British Prime Minister Theresa May’s offer to give EU citizens in the UK “settled status” after Brexit has been described as being “far short of what citizens are entitled to”, the media reported on Monday.
In a joint letter to the media, Members of the European Parliament (MEP) termed the proposal a “damp squib”, reports the BBC.
It offers Europeans in the UK fewer rights than Britons in the European Union, the letter said.
EU migrants who had lived in the UK for five years would be granted access to health, education and other benefits.
But May’s proposals would be dependent on EU states guaranteeing Britons the same rights.
The leaders of the four political groups who have signed the joint letter account for two-thirds of the votes in the European Parliament, the BBC reported.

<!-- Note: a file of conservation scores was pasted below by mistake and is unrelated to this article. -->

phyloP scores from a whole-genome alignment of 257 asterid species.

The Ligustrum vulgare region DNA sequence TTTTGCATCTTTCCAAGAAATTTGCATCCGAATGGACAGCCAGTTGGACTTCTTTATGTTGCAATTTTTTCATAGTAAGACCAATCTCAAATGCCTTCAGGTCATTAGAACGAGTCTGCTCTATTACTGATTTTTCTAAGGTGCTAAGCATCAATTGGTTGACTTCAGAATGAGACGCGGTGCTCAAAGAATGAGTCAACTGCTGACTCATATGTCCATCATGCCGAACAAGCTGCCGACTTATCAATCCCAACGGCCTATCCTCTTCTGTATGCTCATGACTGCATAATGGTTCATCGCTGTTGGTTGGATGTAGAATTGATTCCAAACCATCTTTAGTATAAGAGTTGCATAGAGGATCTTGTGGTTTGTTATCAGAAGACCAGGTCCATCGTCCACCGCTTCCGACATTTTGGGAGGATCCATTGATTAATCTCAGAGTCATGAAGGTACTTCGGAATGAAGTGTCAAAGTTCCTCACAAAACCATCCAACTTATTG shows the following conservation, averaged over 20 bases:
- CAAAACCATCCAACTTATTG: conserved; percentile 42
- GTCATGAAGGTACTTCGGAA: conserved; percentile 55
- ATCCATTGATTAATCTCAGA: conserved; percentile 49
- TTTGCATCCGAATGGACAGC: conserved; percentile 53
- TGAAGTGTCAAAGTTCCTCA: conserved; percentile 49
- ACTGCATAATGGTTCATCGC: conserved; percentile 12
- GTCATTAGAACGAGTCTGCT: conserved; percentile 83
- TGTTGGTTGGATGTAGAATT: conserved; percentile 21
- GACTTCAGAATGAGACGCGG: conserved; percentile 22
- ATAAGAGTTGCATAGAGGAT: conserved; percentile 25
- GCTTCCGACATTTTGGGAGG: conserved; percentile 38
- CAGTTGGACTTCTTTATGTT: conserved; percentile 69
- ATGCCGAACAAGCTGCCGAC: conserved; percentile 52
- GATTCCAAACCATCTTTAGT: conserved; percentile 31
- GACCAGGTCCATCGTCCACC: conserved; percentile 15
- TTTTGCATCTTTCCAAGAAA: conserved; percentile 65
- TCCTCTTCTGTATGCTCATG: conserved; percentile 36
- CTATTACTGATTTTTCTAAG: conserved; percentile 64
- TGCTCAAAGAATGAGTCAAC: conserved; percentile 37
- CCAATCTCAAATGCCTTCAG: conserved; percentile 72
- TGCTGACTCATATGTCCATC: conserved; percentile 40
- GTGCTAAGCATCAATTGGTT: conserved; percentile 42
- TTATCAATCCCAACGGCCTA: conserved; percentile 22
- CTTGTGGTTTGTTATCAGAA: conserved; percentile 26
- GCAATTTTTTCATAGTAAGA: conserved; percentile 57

Their letter points out that they have the power to reject any Brexit deal before it can go ahead because Parliament must approve the withdrawal agreement.
They said the UK proposal “falls short” because it would take away rights citizens currently have, and create new red tape and uncertainty for millions of people.
European Parliament chief Brexit negotiator Guy Verhofstadt told the BBC that EU citizens in the UK – and Britons living on the continent – should keep their current rights, rather than the government “inventing a new status”.
“It creates a type of second class citizenship for European Citizens in the UK… We don’t see why their rights should be diminished and that would be the case in the proposal.
“In the end, it is the European Parliament that will say yes or no, and I can tell you it not will be a yes if the rights of European citizens – and also the rights of UK citizens living on the continent – will be diminished (and) cut off, like it is at the moment,” he added.
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